Loneliness | Motions

Ms VAGHELA (Western Metropolitan):

I too rise to speak on the loneliness motion, motion 654. I thank Ms Patten for bringing this motion to the house. Human beings are social animals. We seek social interactions; it is part of our evolutionary behaviour. So it makes sense that when people are alone they will face difficulty.

Often loneliness is used as a catch-all term. Loneliness is a feeling of distress people feel when they have not had any meaningful social interactions. Research has shown that there are cyclical links between social isolation, loneliness and poorer physical and mental health. In 2018 researchers from Swinburne University and the Australian Psychological Society conducted a national survey of 1678 adults. VicHealth also conducted a loneliness survey of young Australians in 2019. Many people who were lonely before the pandemic would have felt increased impacts during the COVID-19 restrictions.

The Andrews Labor government has taken a strong stance when it comes to mental health. We have made the single largest investment into mental health in Australian history. We have committed $3.8 billion to build a new mental health system from its foundations. We have been committed to implementing all recommendations of the Royal Commission into Victoria’s Mental Health System. In the final report of the royal commission the broad issue of loneliness and social isolation is covered. The royal commission’s recommendation 15 touches on the impact of loneliness on mental health and wellbeing. It also recommends several interventions to strengthen local communities. We have accepted all recommendations of the royal commission, and we are working towards implementing all of them.

The 2021–22 Victorian budget funded $16 million over four years for social prescribing trials. This funding will support this innovative new model. Through social prescriptions patients are provided with non-medical support to help to boost their overall wellbeing. Prescriptions can include developing hobbies, exercise or even adoption of a pet. As recommended by the Royal Commission into Victoria’s Mental Health System, social prescribing trials will be undertaken in the first six local adult and older adult mental health and wellbeing services sites from July 2022. Research has shown that loneliness is more common in young people of ages 15 to 25 and older people who are 75 and above. This initiative will support consumers, particularly older people. These trials will link to local community and social activities, including exercise groups, men’s sheds, neighbourhood houses, sports, arts, volunteering and intergenerational programs. By getting people connected to the community they should feel less lonely. Community is not just based on geographic space; it is also anyone who shares common interests. During the pandemic the internet has enabled a lot of such support groups through shared interests, and now that we are opening up people can form groups outside as well. Developing meaningful connections is the key to combating loneliness. Through these trials we will be able to see concrete results.

Community collectives will also be established in each of the state’s 79 local government areas to bring the community together and to guide and lead local social connection and inclusion efforts. The collectives will take the lead in consulting with local communities to identify challenges and opportunities to promote community participation and take action to support the mental health and wellbeing of their communities. They will identify community groups at greater risk of experiencing social isolation and social exclusion and work to inform the wellbeing priorities of each local council’s municipal health and wellbeing plan.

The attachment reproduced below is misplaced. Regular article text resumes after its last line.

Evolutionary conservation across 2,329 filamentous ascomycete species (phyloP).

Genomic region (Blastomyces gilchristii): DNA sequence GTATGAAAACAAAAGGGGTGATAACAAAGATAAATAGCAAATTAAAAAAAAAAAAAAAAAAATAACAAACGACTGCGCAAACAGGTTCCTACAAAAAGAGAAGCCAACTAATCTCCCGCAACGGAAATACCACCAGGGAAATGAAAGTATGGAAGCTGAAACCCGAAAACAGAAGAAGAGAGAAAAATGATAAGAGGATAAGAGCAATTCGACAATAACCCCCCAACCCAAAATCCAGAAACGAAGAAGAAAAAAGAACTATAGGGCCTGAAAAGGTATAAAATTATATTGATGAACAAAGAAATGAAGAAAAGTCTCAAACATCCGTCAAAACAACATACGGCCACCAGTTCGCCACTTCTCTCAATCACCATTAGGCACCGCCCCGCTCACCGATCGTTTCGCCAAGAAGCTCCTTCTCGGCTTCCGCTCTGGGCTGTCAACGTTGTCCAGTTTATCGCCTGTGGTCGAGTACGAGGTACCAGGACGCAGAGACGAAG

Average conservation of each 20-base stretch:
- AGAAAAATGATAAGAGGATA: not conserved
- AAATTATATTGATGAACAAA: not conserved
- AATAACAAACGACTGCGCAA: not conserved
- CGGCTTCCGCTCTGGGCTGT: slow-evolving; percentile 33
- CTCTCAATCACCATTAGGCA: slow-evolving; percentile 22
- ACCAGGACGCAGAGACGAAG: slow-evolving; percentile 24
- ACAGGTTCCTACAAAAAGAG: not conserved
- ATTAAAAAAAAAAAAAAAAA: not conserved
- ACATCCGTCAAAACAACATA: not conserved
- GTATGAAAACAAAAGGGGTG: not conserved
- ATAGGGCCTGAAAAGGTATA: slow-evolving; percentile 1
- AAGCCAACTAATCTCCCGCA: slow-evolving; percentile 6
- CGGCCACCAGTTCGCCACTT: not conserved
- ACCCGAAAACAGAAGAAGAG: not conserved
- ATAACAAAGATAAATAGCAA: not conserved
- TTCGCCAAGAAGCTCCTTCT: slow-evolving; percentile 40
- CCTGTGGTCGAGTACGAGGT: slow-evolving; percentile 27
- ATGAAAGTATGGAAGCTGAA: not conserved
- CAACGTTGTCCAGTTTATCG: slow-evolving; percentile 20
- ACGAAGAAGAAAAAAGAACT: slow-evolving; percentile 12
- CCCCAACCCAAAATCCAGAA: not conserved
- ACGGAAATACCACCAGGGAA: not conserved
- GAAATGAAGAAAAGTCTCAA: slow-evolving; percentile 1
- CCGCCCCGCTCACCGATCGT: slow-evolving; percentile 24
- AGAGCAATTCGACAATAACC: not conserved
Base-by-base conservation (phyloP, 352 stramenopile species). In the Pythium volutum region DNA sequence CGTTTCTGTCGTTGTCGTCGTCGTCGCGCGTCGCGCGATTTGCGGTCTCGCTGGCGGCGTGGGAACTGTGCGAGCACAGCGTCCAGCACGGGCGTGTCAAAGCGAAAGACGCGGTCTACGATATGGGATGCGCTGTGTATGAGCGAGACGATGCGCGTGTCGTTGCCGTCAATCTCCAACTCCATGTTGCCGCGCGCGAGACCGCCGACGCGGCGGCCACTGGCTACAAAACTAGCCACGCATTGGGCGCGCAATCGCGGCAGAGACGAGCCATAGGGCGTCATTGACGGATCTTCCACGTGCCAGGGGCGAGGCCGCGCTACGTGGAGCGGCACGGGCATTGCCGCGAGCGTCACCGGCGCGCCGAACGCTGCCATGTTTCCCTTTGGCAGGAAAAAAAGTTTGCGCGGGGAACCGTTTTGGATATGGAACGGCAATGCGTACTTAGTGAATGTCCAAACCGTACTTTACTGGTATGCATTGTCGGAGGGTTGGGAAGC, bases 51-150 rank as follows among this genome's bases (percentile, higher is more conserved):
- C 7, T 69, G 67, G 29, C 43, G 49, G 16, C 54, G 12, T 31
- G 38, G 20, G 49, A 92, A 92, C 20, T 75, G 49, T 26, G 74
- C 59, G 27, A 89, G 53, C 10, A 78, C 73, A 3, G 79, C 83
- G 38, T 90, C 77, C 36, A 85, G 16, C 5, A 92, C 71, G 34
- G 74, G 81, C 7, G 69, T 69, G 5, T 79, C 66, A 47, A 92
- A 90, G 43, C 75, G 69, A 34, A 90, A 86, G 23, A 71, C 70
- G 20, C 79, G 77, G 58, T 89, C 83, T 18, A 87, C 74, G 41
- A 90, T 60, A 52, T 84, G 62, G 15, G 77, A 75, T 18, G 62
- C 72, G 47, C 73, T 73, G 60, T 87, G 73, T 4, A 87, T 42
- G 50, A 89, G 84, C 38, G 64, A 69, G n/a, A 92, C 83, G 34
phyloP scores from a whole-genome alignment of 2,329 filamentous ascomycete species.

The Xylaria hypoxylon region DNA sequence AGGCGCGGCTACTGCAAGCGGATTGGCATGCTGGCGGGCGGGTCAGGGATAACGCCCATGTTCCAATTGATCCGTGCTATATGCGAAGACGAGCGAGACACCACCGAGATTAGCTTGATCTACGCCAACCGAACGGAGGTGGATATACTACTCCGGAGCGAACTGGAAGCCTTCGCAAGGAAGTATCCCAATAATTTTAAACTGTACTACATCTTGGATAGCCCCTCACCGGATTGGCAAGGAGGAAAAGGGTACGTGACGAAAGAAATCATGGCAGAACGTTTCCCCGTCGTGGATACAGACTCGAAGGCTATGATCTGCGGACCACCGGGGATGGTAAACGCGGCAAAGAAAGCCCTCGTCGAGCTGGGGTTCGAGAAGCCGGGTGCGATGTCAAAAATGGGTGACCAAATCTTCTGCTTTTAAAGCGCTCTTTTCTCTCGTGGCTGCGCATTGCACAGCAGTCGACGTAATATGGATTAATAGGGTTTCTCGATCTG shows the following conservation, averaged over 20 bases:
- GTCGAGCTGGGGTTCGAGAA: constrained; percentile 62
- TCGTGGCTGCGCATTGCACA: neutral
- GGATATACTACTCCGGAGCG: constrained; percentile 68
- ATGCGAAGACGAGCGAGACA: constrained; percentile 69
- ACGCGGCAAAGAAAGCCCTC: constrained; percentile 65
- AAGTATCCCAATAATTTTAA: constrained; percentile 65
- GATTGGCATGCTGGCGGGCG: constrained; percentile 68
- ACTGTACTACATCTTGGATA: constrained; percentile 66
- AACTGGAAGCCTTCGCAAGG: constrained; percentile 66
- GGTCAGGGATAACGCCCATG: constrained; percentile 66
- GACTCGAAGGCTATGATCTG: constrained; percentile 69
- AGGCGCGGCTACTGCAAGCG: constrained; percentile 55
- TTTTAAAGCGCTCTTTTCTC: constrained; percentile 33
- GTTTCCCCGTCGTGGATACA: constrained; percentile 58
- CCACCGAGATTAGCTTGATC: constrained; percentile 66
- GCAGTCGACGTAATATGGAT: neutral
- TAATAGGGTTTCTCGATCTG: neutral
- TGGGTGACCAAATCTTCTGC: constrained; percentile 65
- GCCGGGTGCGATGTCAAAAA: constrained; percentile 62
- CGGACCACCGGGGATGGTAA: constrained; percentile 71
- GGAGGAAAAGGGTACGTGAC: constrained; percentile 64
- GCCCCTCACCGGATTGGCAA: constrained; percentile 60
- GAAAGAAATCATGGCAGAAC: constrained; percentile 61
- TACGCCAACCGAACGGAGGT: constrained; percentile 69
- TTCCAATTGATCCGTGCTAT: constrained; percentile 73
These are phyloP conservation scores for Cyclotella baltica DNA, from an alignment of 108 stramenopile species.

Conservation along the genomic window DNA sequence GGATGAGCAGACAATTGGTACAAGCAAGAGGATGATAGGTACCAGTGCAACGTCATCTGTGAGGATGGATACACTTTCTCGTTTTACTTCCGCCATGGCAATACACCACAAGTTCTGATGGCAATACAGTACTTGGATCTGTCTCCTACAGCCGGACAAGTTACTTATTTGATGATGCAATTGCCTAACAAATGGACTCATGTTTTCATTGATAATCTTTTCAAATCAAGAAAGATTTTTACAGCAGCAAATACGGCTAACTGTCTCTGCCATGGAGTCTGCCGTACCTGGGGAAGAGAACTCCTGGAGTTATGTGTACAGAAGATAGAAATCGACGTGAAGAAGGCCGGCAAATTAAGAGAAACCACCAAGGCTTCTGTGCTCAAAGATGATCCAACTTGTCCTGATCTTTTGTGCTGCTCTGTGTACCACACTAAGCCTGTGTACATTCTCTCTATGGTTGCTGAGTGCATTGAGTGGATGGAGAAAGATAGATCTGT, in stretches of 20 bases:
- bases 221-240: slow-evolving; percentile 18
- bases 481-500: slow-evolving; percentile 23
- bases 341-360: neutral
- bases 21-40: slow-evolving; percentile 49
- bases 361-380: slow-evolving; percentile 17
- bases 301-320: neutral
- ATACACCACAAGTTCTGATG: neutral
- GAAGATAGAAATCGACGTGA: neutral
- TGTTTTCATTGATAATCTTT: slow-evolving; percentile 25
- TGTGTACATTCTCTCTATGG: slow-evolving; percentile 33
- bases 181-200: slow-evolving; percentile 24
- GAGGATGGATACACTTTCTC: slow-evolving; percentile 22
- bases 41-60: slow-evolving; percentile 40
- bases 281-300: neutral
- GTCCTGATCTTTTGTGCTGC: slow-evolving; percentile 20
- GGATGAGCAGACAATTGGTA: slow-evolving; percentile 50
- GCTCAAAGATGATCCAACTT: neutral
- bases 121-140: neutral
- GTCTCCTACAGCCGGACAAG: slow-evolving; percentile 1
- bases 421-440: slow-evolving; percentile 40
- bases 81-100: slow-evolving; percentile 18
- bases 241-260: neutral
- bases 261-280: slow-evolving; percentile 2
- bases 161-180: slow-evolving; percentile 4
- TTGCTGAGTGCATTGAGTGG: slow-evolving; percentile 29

Each community collective will be supported by local government and made up of a broad and diverse range of community members and local leaders determined by the community.

Research into social relationships and isolation has shown that positive relationships support good mental and physical health. There are activities that a person can do to lower their levels of loneliness, such as access to paid work, caring, volunteering and active memberships in sporting and community organisations. However, the effectiveness of these interventions is mixed and not consistent across all cohorts. The Andrews Labor government has supported men’s wellbeing and community connections through providing funding for establishing, expanding or improving men’s sheds. Men’s sheds are safe and productive places where men can get together and build projects and friendships. They also contribute to the community through their projects. Men’s sheds can have extraordinary benefits towards forming meaningful connections while upskilling. They promote social interactions and inclusion. The Andrews Labor government provides $1 million to support men’s sheds each year.

As I mentioned before, older people are at a higher risk of feeling loneliness. Seniors of multicultural backgrounds may also feel the impact of loneliness due to cultural differences. Therefore the Victorian government is supporting seniors from multicultural backgrounds. The Andrews Labor government has provided a share in $7.4 million dollars to more than 900 multicultural seniors organisations over the next four years. This support of up to $2000 per year will help the delivery of in-person and digital activities by community groups. I have met several seniors groups in the Western Metropolitan Region, and I know how important social interactions and relationships are for that particular cohort. All these initiatives and supports help in removing loneliness and isolation for Victorians, and of course a lot more still can be done for tackling loneliness. I thank again Ms Patten for this important motion.